All You Need To Know About Womb Transplantation
Womb transfer is a major surgery with risks involved so all necessary precautions and permissions are taken before undertaking this procedure
About 15 per cent of women in the reproductive age group are infertile and out of this number, three-five per cent is due to the uterine dysfunction. However, medical science and research has proved time and again that miracles do happen I Absolute uterine factor infertility was the only factor whereby the only option a woman is left with, was adoption or surrogacy. But the technique of womb transplant has made this too possible!
In 2014, a Swedish woman became the first woman in the world to give birth from a transplanted womb, She was suffering from rokitansky syndrome (the uterus is absent) which is the cause of absolute uterine factor infertility. After ten years of research on rodents and non-human primates, a team of Swedish researchers led by Dr Mall Brannstorm successfully carried out a uterine transplantation in a human being, followed by the success of a baby being born from a transplanted uterus.
Causes Of Uterine Factor Infertility That Can Be Treated By Uterine Transplantation
1. Absent Uterus
- Congenital absence of uterus
2. Hysterectomy (uterus has been removed surgically)
- Cervical or uterine malignancy
- Obstetric hysterectomy
- Placenta accrete/percreta
- Uterine rupture
3. Uterus Present
- Uterine malformation
- Multiple miscarriages
- Implantation failures
- Radiation damage
4. Intrauterine adhesions not treated by hysteroscopic resection
How It Works
Women who undergo this surgery can conceive through In Vitro Fertilization (IVE). The eggs can be retrieved prior to the procedure and can be frozen, either as eggs or embryos depending on the patients requirements. For this procedure, the donor and recipient have to undergo many screening tests and after successful matching, they are taken for surgery. Womb transfer is a major surgery with risks Involved, so all necessary precautions and permissions are taken before undertaking this procedure.
This can be done with a deceased or live donor. After the successful transplantation from a live donor in Sweden, this surgery has given hope to women with uterine factor infertility. The women undergoing transplant have to take an immunosuppression therapy to avoid rejection by the recipient.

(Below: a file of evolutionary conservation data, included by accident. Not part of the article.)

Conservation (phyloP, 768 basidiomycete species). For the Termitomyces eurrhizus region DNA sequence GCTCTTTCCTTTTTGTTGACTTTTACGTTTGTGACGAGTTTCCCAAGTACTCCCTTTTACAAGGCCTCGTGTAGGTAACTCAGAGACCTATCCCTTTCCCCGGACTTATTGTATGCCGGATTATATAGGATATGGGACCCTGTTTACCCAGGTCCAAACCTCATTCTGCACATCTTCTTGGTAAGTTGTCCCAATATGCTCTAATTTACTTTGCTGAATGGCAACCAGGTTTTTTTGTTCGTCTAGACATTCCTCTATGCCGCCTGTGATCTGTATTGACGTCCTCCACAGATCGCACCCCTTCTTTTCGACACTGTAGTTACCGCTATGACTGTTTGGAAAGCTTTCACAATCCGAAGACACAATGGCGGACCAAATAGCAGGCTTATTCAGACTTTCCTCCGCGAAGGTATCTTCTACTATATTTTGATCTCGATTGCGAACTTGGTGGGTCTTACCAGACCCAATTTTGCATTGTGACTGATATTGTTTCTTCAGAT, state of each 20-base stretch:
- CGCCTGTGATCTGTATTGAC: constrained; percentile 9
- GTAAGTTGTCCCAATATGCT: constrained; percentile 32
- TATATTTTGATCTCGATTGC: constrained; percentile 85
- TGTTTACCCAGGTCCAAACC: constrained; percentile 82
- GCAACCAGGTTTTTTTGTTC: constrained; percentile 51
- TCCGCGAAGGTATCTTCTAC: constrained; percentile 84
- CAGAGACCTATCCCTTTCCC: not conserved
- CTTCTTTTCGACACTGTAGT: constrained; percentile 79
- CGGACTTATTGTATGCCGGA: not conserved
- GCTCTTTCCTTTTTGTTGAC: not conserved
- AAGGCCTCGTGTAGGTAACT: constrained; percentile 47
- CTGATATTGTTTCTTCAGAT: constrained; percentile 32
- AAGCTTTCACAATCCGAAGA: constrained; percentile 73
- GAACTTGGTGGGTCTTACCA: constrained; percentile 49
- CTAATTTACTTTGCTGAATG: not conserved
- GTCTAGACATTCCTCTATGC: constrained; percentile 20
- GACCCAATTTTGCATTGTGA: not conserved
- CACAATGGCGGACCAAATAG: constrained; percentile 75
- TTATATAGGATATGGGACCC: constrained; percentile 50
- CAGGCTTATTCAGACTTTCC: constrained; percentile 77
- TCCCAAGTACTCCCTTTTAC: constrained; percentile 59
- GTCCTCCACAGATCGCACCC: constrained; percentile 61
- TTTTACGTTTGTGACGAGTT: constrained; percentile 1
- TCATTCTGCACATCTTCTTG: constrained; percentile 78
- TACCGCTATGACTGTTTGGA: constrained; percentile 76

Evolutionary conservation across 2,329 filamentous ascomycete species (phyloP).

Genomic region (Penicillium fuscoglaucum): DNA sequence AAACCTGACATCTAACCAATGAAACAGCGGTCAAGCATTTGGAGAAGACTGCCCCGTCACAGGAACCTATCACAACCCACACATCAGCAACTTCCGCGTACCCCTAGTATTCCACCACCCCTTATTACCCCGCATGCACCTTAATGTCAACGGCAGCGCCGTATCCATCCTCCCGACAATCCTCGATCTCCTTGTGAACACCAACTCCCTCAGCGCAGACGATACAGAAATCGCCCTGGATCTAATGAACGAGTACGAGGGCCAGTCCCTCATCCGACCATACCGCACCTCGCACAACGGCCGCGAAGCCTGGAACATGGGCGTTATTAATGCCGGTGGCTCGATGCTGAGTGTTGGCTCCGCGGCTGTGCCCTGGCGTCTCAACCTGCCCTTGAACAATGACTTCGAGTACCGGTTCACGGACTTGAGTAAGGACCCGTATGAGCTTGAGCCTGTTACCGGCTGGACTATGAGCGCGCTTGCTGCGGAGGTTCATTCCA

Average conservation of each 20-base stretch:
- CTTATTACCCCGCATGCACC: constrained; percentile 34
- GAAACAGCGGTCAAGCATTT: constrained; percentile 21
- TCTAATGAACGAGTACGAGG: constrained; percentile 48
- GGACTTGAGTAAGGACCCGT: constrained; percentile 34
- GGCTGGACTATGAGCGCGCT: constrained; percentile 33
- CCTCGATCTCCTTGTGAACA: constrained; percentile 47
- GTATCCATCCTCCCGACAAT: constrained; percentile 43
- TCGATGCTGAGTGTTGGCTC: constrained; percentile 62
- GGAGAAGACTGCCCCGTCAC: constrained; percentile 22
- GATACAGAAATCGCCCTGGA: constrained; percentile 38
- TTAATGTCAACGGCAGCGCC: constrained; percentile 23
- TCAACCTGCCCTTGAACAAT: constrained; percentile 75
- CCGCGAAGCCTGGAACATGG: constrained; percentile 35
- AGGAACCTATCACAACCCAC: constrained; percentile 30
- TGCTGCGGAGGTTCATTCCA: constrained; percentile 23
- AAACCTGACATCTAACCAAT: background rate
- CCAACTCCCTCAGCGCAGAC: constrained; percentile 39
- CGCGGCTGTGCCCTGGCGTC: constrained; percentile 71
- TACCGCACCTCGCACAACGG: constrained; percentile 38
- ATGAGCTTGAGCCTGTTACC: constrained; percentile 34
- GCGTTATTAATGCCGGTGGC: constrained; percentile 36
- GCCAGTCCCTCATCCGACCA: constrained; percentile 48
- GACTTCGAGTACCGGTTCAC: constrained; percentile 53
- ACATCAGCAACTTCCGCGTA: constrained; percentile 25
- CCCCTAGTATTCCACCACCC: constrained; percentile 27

Initial concerns were the teratogenicity associated with immunosuppressant drugs but after the successful transplant and live birth by the Swedish woman, that concern has also been resolved. However, immunosuppression has to be continued in the post-partum period as well.
The First Successful Pregnancy After Transplant
The first successful pregnancy after transplant was uneventful till 31 weeks of pregnancy, after which the pregnant woman developed pre-eclampsia and for the well-being of the baby, she underwent a C-section. The baby was kept in NICU for a month and during the time of discharge, the baby weighed around two kilos.
During the pregnancy the patient was given immunosuppression drugs and throughout the pregnancy she was doing well, except for a mild rejection during the second trimester. However, the subsequent two births reported were without any adverse events.
Risks Involved With Womb Transplantation
- Availability of organ donor
- Risk of rejection
- Need of immunosuppression
- Increased chances of hypertension, diabetes, nephrotoxicity and increased arteriosclerosis
Recently in India, a Pune based hospital carried out a uterine transplant in the month of May 2017 and there were some ethical and medical concerns involved with the procedure. However, ICMR has given permission for uterine transplantation at a Bangalore based hospital.
Future Prospects Of Uterine Transplantation
- This procedure provides a new hope for patients with absolute uterine factor infertility.
- More modifications such as angiographic mapping of vessels preoperatively and pen-operatively will make It easier to carry out the procedure with increased success rates.
- Laparoscopic and robotic techniques will also definitely evolve with advancements and it would be great in terms of time consumption and patient recovery.
- The next leap in this aspect would be a successful bio-engineered uterus whereby this uterus can be implanted in women suffering from absolute uterine factor infertility without the need for a donor.
- The bio-engineered uterus will have several advantages such as avoiding surgery In the live donor, organ shortage cease and also immunosuppressant drugs will not be required, as the uterus will be created from one’s own stem cells.
Womb transplantation is a new and viable option for the treatment of absolute uterine factor infertility, provided it is done at a recognized centre with proper permissions. Also, these centres should specialize in human reproduction and skills related to organ transplantation.